If you’re considering solar, you might be wondering how the recently mandated solar tariffs could affect the price of solar. Will it nudge the needle in a negligible uptick, or skyrocket prices beyond your reach?
Here’s a fact sheet to break down the proceedings and how it could affect solar prices.
A Timeline of the U.S. Solar Tariffs and Solar Trade War
- Between 2005 and 2012, China’s contribution to global solar cell manufacture increased from 7 percent to 60 percent. Inexpensive imported solar panels spurred U.S. solar installation to more than triple between 2012 and 2016.
- In April 2017, Suniva requested a 40 percent tariff on solar module imports. SolarWorld joined the petition in May 2017. This was meant to offset their disadvantage against foreign module manufacturers. They claimed these foreign imports were underselling them and crippling their own manufacturing facilities.
- However, other U.S.-based solar manufacturers thrived despite the foreign competition. There is speculation as to whether Suniva and SolarWorld’s lack of success was due to internal issues.
- In October 2017, the ITC recommended a slightly lower 30 percent tariff.
- On January 22, 2018, the 30 percent tariff was approved by President Trump. The solar tariffs will decrease by 5 percent over the next four years, until they expire.
Here’s the schedule of the tariff decrease from the U.S. Trade Representative (USTR) fact sheet.
What the New Solar Tariffs Mean for the Price of Solar
- While the tariffs may help some solar panel manufacturers, it could hurt many other parts of the industry, such as mounting manufacturers and installers. This could result in significant job losses (currently estimated at 23,000) in the solar industry and slow installation rates.
- Some good news is that the tariffs aren’t as severe or as long-lasting as initially proposed. Though 30 percent is significant, it won’t set the solar industry back irreparably.
- Green Tech Media projects the solar panel tariffs will increase costs by 10 to 12 cents per watt. These numbers are based on the current U.S. import prices of 30 to 45 cents per watt.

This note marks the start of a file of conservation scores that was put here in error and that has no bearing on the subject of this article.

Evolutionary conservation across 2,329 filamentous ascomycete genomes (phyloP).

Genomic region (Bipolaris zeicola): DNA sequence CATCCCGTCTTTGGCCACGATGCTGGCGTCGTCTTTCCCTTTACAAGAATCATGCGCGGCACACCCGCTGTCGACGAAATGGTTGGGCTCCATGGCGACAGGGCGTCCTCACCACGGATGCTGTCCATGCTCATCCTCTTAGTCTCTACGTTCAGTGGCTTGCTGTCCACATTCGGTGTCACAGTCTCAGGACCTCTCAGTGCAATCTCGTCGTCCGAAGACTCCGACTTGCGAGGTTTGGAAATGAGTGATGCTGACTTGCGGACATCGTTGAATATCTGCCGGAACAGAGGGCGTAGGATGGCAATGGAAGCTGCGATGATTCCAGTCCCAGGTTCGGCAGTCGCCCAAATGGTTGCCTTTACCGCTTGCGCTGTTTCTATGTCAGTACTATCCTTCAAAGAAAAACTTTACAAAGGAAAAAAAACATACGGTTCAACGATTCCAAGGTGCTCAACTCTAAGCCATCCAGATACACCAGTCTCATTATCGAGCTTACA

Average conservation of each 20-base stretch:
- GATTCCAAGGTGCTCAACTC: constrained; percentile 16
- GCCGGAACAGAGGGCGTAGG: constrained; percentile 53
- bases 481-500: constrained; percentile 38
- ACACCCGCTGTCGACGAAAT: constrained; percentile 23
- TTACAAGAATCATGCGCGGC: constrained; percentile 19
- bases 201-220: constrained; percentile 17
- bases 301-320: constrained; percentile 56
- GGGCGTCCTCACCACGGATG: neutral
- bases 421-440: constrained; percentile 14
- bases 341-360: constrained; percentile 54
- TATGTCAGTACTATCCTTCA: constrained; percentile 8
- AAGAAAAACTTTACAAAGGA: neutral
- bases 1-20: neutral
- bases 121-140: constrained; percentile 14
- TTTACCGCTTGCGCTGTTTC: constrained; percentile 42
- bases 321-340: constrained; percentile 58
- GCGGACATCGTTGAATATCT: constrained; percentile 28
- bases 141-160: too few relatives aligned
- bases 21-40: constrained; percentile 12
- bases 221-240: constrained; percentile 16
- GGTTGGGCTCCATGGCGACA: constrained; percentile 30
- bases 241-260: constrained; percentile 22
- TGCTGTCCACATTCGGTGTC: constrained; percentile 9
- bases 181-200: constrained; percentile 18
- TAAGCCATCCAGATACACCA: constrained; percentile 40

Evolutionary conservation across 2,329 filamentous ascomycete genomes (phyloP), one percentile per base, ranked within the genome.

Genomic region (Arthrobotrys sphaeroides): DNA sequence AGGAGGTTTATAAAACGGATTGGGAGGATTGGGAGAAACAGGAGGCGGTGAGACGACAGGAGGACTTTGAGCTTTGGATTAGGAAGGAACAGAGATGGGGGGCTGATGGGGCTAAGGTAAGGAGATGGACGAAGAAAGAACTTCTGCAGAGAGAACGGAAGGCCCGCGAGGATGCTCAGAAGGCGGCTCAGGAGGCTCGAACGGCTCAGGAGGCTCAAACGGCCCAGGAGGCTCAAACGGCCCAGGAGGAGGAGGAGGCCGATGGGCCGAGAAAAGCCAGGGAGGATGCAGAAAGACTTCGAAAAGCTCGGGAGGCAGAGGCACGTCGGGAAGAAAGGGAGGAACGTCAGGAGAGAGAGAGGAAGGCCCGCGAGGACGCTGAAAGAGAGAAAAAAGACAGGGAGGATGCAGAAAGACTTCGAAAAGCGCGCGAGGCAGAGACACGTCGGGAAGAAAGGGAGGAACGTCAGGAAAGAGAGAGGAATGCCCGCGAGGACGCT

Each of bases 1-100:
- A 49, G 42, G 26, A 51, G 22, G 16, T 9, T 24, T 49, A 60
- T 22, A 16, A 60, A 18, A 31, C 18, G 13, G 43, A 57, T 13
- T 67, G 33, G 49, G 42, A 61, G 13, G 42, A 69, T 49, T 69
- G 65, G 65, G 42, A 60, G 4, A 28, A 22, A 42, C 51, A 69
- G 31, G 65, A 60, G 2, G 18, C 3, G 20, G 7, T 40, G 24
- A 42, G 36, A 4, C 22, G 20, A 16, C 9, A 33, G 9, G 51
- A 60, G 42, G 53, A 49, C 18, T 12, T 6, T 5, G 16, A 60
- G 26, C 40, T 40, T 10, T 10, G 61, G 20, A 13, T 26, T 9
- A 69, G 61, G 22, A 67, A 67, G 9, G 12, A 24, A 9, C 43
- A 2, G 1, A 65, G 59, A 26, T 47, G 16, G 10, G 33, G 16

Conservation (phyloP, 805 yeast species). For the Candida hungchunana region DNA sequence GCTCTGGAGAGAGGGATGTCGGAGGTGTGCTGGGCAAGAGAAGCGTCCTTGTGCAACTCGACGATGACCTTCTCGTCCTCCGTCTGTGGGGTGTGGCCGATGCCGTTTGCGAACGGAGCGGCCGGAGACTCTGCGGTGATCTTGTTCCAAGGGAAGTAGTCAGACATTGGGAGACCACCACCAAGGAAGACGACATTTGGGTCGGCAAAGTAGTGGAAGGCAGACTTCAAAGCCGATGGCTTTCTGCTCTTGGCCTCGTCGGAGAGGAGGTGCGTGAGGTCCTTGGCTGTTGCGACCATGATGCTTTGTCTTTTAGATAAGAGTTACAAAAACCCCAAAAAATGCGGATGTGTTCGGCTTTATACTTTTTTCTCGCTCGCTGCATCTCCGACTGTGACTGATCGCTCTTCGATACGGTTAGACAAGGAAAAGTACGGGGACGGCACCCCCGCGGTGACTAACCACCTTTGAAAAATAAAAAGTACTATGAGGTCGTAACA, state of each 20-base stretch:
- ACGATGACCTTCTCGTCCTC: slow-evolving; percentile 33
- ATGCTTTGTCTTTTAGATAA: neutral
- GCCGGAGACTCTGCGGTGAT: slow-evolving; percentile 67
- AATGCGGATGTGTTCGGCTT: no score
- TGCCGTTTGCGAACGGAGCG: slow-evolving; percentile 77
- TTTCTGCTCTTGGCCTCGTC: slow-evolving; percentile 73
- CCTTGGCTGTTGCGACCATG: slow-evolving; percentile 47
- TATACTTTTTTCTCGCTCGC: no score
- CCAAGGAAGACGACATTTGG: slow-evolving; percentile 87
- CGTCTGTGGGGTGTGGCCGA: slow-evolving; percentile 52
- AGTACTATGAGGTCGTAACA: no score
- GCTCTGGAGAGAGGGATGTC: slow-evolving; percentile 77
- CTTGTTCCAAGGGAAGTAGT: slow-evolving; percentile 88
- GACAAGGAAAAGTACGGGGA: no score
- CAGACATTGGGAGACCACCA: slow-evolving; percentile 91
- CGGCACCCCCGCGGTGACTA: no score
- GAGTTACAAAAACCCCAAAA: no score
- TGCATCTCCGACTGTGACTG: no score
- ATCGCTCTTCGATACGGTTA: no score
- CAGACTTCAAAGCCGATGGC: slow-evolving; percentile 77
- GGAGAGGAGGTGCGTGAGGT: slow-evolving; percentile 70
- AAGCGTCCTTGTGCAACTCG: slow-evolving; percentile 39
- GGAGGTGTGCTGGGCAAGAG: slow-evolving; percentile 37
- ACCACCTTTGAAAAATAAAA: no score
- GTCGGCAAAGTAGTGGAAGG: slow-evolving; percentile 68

- Since the solar tariffs are percentage-based, the costs will reduce to 4 cents per watt by year four.
- The tariffs will likely increase the cost of residential rooftop systems by just 3 percent. Importantly, the tariff only applies to the solar equipment, and not other costs associated with a residential installation.
- Only one-third or less of rooftop solar system costs are from solar cells and modules. Prices for other solar components continue to fall and could help offset the slight increase from modules.
Solar Tariffs and Your Solar Project
- The average cost for a home solar system through Pick My Solar is around $3.30 per watt. With the addition of the solar tariffs, homeowners are looking at an additional 6 percent, around $3.51 per watt.
- While it might be disheartening to see any increase in cost, the benefits of capturing your own electricity still outweighs this.
- As long as you’re depending on utility companies’ increasing costs, you’re paying more every month. This becomes more true every year as energy costs rise, especially in sunny states like California.
- Regardless of solar tariffs causing a potential slight uptick in prices for modules, homeowners will still save money with a rooftop solar system in the long run.
Here's what solar prices look like before and after the solar tariff, for an example 7kW system:
Tools Like Pick My Solar Mitigate Solar Tariff Costs
When you use a platform like Pick my Solar, you receive several quotes from vetted solar companies. This gives you the knowledge to make a powerful choice and be sure you’re not paying more than necessary. Find out more about how to get the best price for what you need and reduce any percentage difference – new or old.